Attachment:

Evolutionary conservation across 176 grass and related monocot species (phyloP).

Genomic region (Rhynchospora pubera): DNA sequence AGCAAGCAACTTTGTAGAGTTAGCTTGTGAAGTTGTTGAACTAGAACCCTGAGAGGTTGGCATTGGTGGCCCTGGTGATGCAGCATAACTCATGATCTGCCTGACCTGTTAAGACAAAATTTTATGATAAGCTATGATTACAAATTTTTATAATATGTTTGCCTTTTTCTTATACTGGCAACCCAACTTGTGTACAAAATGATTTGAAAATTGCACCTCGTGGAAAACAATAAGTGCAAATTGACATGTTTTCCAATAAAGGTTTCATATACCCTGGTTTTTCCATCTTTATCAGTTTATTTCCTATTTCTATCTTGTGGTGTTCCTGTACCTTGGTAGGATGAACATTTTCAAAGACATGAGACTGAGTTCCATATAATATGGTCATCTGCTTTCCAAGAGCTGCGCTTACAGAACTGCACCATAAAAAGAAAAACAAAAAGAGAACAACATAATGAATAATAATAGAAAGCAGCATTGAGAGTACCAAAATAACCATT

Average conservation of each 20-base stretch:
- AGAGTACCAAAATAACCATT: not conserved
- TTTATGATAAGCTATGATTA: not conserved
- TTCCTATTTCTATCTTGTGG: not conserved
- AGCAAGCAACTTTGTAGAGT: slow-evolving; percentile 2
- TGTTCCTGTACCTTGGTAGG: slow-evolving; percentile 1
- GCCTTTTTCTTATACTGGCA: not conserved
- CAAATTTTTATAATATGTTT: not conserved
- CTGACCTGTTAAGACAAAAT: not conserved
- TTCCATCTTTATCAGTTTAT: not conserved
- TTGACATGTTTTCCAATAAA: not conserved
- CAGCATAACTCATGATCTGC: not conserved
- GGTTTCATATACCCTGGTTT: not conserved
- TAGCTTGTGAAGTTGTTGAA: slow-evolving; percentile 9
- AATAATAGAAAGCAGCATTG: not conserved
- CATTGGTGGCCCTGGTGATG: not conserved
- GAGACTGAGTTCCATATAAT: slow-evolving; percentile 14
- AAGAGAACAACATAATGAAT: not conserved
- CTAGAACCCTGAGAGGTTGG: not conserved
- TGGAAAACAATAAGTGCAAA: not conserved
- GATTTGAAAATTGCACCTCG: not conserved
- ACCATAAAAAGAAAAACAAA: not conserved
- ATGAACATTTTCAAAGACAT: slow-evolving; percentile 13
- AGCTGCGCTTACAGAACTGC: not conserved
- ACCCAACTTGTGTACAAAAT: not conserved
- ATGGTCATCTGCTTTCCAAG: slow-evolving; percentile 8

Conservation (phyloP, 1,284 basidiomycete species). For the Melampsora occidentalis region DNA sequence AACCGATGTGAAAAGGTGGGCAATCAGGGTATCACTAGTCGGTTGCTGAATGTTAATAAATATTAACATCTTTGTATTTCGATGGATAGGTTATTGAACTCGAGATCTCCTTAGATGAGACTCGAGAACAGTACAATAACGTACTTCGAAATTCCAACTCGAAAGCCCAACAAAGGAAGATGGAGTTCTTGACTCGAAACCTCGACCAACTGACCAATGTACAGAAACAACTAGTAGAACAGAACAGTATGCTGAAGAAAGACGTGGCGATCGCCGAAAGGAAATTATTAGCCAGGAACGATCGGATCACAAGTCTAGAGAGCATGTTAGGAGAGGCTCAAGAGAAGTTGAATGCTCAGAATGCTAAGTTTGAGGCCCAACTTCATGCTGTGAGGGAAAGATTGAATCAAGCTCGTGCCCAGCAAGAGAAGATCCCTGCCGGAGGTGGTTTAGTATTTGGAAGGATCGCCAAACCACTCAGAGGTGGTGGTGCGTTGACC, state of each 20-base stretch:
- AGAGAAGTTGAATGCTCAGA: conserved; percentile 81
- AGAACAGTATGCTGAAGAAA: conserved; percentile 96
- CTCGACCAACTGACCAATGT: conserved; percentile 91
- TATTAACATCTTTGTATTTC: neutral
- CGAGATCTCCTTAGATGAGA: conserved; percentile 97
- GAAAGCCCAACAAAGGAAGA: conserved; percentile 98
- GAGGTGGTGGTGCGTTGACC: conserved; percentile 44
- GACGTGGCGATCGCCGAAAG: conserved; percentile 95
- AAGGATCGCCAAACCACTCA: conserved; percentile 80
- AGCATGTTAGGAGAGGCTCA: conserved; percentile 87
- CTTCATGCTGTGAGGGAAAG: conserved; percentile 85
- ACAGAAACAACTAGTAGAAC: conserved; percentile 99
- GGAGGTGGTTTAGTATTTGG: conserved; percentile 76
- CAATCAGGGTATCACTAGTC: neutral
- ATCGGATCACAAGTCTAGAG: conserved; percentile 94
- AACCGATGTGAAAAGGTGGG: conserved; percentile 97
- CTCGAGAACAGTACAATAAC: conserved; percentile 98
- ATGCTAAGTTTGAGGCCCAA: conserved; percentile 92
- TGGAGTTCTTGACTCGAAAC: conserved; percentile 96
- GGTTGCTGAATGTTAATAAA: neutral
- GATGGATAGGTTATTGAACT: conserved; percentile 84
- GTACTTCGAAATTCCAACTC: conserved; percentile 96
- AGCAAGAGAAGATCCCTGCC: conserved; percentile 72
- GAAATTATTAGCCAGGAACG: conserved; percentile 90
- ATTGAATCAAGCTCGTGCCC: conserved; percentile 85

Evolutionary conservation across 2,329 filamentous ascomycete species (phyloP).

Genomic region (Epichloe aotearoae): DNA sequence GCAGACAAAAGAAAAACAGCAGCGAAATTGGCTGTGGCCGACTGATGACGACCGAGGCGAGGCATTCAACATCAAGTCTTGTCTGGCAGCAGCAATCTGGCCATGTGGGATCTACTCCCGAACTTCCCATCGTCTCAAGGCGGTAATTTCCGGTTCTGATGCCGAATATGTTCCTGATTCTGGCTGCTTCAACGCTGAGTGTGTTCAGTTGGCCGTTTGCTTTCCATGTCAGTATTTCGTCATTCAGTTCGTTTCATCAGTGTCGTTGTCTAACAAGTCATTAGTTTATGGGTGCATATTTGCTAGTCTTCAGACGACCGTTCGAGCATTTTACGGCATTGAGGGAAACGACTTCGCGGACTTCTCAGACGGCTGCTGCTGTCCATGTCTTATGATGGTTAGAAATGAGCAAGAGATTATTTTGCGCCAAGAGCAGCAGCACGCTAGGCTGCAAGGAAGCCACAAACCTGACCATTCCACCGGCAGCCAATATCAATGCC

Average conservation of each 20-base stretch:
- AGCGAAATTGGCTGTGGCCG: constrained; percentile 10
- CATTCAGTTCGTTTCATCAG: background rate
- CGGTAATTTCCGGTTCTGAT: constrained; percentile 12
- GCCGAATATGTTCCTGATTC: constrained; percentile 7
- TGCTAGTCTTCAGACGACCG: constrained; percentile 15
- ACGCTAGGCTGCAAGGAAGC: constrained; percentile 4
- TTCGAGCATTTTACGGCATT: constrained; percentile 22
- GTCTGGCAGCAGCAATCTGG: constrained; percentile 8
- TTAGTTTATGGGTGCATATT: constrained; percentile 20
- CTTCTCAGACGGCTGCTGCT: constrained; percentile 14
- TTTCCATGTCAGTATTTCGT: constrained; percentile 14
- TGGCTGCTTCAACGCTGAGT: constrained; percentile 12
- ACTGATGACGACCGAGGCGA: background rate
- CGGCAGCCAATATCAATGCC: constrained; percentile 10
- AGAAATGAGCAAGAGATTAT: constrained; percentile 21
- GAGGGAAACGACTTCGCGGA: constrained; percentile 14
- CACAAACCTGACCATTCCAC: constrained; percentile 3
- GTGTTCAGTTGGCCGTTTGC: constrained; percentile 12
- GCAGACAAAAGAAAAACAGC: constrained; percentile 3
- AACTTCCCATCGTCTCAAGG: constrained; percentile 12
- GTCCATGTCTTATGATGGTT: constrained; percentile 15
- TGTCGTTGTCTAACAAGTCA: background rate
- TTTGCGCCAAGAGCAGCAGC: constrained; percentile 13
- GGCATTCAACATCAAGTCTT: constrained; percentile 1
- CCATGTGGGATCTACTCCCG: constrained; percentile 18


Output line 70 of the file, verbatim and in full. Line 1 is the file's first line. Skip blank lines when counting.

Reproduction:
- ACTGATGACGACCGAGGCGA: background rate